COSATU notes with extreme disappointment the paltry 3.8% increase in the National Minimum Wage (NMW). This is too little, too late and it amounts to rubbing salt in the wounds of the most impoverished and exploited workers. COSATU and workers are extremely disappointed with this meager increase because 3.8% will make very little difference for workers battling to provide for their families. Inflation is decimating the wages of the working-class families with electricity, fuel and other hikes that are far above the 3.8% increase.
Whilst the NMW came into effect on 1 January 2019, the actual amount of R20 was agreed to in March 2017. Over the past 3 years inflation has been 12.5% and not the 3.8% increase effected by the Commission. The NMW Act compels the Commission to review the NMW annually to protect it from inflation and from being eroded by cost of living increases etc. By only adjusting the NMW for 3.8% and not 12.5%, the Commission has failed to meet its legal and moral obligations.
The increase will only come into effect in March 2020. The NMW Act requires the Commission to review the NMW level annually and undertake the necessary adjustments. Yet it failed to meet in 2019 to do precisely that. It only met in January 2020 to review the NMW level. This failure to meet has meant workers have had to wait longer for their increase. Unlike at a workplace when increases may be delayed and then backdated, this is not physically possible to enforce and is not provided for in law with the NMW and hence the need for the NMW to do its work timeously.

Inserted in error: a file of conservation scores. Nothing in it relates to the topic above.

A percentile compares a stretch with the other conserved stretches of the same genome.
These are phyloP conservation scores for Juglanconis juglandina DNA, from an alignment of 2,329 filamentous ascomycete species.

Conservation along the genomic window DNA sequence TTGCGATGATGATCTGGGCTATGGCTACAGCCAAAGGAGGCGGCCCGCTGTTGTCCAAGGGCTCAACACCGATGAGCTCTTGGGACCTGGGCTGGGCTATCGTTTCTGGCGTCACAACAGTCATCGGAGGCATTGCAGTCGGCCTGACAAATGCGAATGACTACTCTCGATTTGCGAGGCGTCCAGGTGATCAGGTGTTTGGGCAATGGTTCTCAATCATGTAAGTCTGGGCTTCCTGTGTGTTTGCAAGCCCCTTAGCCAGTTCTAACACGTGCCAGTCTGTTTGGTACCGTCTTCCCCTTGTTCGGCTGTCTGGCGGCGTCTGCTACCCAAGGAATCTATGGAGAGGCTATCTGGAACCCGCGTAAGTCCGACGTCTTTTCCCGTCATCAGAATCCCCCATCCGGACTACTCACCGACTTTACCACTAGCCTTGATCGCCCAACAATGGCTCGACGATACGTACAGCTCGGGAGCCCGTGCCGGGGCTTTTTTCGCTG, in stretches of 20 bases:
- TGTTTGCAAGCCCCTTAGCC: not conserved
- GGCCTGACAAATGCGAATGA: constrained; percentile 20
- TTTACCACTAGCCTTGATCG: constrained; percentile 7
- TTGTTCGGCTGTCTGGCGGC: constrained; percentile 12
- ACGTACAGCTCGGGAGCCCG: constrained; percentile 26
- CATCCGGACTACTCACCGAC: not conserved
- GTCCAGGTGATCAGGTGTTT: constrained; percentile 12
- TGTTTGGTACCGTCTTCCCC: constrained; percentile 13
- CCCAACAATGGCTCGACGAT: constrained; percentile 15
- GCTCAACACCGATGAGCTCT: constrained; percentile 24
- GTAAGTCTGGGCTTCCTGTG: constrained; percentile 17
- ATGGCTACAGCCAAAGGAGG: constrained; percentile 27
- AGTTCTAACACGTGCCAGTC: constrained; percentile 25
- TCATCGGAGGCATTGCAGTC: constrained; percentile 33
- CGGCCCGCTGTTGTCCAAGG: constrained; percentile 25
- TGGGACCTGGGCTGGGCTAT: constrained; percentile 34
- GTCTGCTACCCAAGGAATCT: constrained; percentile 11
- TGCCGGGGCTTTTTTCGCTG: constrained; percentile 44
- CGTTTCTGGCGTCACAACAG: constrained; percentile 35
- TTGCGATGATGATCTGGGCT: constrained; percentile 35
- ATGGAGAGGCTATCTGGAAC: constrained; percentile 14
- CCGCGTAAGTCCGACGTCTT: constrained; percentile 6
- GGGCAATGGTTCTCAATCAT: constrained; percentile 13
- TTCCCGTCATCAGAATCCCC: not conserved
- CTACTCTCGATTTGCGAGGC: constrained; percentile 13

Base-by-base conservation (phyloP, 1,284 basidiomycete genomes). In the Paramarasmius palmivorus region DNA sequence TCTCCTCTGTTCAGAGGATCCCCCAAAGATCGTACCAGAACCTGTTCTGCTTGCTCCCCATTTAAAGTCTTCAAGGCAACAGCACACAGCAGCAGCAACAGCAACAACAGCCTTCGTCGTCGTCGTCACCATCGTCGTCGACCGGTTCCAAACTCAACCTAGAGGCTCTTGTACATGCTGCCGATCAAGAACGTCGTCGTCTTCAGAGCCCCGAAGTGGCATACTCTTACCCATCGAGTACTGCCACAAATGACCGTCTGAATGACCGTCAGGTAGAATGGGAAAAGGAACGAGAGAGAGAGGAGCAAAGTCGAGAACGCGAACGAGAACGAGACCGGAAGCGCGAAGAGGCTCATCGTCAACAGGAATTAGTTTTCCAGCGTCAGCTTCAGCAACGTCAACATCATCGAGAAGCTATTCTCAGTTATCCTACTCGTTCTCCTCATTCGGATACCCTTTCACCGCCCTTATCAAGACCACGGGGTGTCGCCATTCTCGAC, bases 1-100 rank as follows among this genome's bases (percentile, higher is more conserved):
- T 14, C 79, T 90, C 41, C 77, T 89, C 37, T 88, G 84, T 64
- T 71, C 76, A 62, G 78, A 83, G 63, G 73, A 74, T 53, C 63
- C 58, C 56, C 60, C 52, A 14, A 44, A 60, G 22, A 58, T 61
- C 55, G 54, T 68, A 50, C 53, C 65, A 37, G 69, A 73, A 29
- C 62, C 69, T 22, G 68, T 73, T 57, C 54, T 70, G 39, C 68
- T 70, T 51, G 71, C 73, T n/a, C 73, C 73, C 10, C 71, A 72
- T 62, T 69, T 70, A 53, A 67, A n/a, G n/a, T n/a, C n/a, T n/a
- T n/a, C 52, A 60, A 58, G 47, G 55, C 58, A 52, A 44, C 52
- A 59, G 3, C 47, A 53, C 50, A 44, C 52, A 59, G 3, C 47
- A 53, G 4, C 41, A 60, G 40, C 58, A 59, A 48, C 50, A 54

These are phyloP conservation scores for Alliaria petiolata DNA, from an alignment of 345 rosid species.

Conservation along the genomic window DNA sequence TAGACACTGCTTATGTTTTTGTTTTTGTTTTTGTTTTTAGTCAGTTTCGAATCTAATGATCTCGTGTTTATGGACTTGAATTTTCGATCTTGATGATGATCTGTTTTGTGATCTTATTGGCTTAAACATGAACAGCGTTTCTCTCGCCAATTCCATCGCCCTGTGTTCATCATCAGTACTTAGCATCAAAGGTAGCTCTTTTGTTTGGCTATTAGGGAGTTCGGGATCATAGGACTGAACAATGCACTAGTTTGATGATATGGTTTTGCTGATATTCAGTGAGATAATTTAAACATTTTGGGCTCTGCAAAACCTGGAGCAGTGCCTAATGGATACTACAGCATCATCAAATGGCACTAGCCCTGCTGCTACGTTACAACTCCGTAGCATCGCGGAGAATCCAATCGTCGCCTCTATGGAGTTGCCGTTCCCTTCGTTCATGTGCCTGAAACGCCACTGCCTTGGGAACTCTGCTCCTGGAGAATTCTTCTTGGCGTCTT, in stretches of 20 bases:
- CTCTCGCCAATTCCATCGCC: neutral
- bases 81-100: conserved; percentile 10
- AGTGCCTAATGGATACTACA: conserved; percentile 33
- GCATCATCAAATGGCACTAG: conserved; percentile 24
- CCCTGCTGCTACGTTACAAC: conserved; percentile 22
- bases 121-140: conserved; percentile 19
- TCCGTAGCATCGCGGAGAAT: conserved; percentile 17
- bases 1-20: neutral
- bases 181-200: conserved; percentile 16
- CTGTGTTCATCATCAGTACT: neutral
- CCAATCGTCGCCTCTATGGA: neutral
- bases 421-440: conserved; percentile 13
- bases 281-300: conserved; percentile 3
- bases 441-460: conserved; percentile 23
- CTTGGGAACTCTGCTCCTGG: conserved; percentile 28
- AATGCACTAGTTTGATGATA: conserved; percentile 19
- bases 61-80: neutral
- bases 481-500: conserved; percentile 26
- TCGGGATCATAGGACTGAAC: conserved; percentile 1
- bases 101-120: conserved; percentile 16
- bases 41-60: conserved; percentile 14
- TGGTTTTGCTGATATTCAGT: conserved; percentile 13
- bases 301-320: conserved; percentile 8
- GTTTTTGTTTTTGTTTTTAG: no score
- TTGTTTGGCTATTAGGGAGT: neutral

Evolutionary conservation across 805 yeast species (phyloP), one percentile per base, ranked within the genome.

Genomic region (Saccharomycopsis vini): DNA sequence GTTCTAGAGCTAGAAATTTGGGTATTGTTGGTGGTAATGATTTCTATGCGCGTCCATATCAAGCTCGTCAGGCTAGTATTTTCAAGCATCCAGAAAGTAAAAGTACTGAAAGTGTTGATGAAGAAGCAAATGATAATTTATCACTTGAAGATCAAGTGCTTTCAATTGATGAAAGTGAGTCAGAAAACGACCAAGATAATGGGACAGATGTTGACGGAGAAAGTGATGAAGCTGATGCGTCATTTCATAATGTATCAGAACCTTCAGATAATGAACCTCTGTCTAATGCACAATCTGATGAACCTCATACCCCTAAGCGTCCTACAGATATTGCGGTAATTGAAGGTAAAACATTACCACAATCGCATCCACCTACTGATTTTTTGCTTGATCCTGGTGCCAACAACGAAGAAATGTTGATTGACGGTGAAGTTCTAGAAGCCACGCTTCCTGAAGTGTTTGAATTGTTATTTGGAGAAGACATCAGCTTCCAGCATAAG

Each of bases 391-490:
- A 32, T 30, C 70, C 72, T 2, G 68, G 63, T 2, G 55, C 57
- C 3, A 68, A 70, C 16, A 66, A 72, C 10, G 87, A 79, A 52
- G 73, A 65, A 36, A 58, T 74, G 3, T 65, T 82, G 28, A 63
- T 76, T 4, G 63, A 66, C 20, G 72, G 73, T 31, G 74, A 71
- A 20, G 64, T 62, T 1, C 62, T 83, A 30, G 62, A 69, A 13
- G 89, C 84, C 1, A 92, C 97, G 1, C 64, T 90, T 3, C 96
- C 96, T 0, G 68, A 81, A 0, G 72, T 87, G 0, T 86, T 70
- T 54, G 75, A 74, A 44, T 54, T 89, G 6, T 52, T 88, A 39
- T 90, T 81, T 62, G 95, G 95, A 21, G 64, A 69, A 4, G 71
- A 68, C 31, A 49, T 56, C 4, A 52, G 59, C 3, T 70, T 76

The NMW Act and Agreement compels the NMW Commission to review the impact of the NMW on the farm and domestic workers with the objective of ensuring they are fast-tracked to reach 100% by January 2021. The across the board 3.8% increase for all 4 levels of the NMW has failed to begin to reduce the gap between the pegged levels for farm and domestic workers with the NMW
It defies logic to increase the NMW levels to amounts ending in cents e.g. R20.76, R18.68, R15.57 and R11.42. Most workers paid the NMW receive the payments in cash and not EFTs. The Reserve Bank no longer issues 5, 2 and 1 cent coins.
Unfortunately, workers cannot afford to wait any longer for their increases and thus must come into effect. However, this does not absolve the NMW Commission and government from the responsibilities under the NMW Act to protect it from being eroded by inflation and to remain a progressive poverty alleviation tool. The Commission must now begin its work on assessing the impact of the NMW and to ensure that NMW receives a substantial increase in 2021 and that farm, domestic and public works programme are pushed to 100% of the NMW by 1 January 2021.
For further information please contact: Matthew Parks- COSATU Parliamentary Coordinator-Cell: 082 785 0687-Email: email@example.com